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Firms and labor market inequality : evidence and some theory

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  • Card, David
  • Cardoso, Ana Rute
  • Heining, Jörg

    () (Institut für Arbeitsmarkt- und Berufsforschung (IAB), Nürnberg [Institute for Employment Research, Nuremberg, Germany])

  • Kline, Patrick

Abstract

"We review the literature on firm-level drivers of labor market inequality. There is strong evidence from a variety of fields that standard measures of productivity - like output per worker or total factor productivity - vary substantially across firms, even within narrowly-defined industries. Several recent studies note that rising trends in the dispersion of productivity across firms mirror the trends in the wage inequality across workers. Two distinct literatures have searched for a more direct link between these two phenomena. The first examines how wages are affected by differences in employer productivity. Studies that focus on firm-specific productivity shocks and control for the non-random sorting of workers to more and less productive firms typically find that a 10% increase in value-added per worker leads to somewhere between a 0.5% and 1.5% increase in wages. A second literature focuses on firm-specific wage premiums, using the wage outcomes of job changers. This literature also concludes that firm pay setting is important for wage inequality, with many studies finding that firm wage effects contribute approximately 20% of the overall variance of wages. To interpret these findings, we develop a model where workplace environments are viewed as imperfect substitutes by workers, and firms set wages with some degree of market power. We show that simple versions of this model can readily match the stylized empirical findings in the literature regarding rent-sharing elasticities and the structure of firm-specific pay premiums." (Author's abstract, IAB-Doku) ((en))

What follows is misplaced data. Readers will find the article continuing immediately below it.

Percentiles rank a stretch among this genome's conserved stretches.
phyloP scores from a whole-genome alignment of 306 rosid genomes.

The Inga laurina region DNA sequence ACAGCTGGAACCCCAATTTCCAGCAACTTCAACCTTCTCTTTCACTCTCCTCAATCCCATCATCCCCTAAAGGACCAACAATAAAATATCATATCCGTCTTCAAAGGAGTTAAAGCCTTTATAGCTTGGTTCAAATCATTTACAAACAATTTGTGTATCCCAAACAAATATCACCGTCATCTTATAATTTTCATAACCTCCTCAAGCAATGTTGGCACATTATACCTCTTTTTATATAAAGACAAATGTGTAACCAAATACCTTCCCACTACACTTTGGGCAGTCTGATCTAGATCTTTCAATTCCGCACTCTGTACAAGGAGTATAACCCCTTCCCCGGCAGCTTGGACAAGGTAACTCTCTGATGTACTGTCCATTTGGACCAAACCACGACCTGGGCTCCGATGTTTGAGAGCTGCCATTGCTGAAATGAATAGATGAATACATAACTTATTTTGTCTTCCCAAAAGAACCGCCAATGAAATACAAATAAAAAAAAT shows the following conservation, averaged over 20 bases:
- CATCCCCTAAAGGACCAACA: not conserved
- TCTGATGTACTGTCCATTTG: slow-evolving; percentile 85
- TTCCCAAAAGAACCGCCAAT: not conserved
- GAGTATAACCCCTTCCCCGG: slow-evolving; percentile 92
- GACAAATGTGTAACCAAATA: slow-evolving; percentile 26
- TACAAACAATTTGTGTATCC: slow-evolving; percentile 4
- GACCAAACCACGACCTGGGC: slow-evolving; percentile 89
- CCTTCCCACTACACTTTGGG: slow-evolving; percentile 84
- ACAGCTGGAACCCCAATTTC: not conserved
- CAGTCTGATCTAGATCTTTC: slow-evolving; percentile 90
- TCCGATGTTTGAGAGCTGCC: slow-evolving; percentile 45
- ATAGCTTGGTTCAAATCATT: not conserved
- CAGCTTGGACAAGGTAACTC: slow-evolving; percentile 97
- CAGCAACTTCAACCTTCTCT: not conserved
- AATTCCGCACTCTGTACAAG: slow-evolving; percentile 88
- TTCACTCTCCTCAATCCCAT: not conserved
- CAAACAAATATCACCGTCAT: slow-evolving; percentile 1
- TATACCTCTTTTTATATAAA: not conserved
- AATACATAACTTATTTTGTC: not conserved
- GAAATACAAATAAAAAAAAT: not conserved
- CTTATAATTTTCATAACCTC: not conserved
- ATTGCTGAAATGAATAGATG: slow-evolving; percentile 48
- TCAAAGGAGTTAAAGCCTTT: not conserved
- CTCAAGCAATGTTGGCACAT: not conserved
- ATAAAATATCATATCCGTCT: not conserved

Suggested Citation

  • Card, David & Cardoso, Ana Rute & Heining, Jörg & Kline, Patrick, 2016. "Firms and labor market inequality : evidence and some theory," IAB Discussion Paper 201619, Institut für Arbeitsmarkt- und Berufsforschung (IAB), Nürnberg [Institute for Employment Research, Nuremberg, Germany].
  • Handle: RePEc:iab:iabdpa:201619
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    1. Firms and labor market inequality: Evidence and some theory
      by maximorossi in NEP-LTV blog on 2016-07-20 17:29:55

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    2. Albrecht, James & Bronson, Mary Ann & Thoursie, Peter Skogman & Vroman, Susan, 2018. "The career dynamics of high-skilled women and men: Evidence from Sweden," European Economic Review, Elsevier, vol. 105(C), pages 83-102.
    3. Daniel Schaefer & Carl Singleton, 2017. "Recent Changes in British Wage Inequality: Evidence from Firms and Occupations," 2017 Meeting Papers 459, Society for Economic Dynamics.
    4. Jewell, Sarah & Razzu, Giovanni & Singleton, Carl, 2018. "Who works for whom and the UK gender pay gap?," MPRA Paper 87191, University Library of Munich, Germany.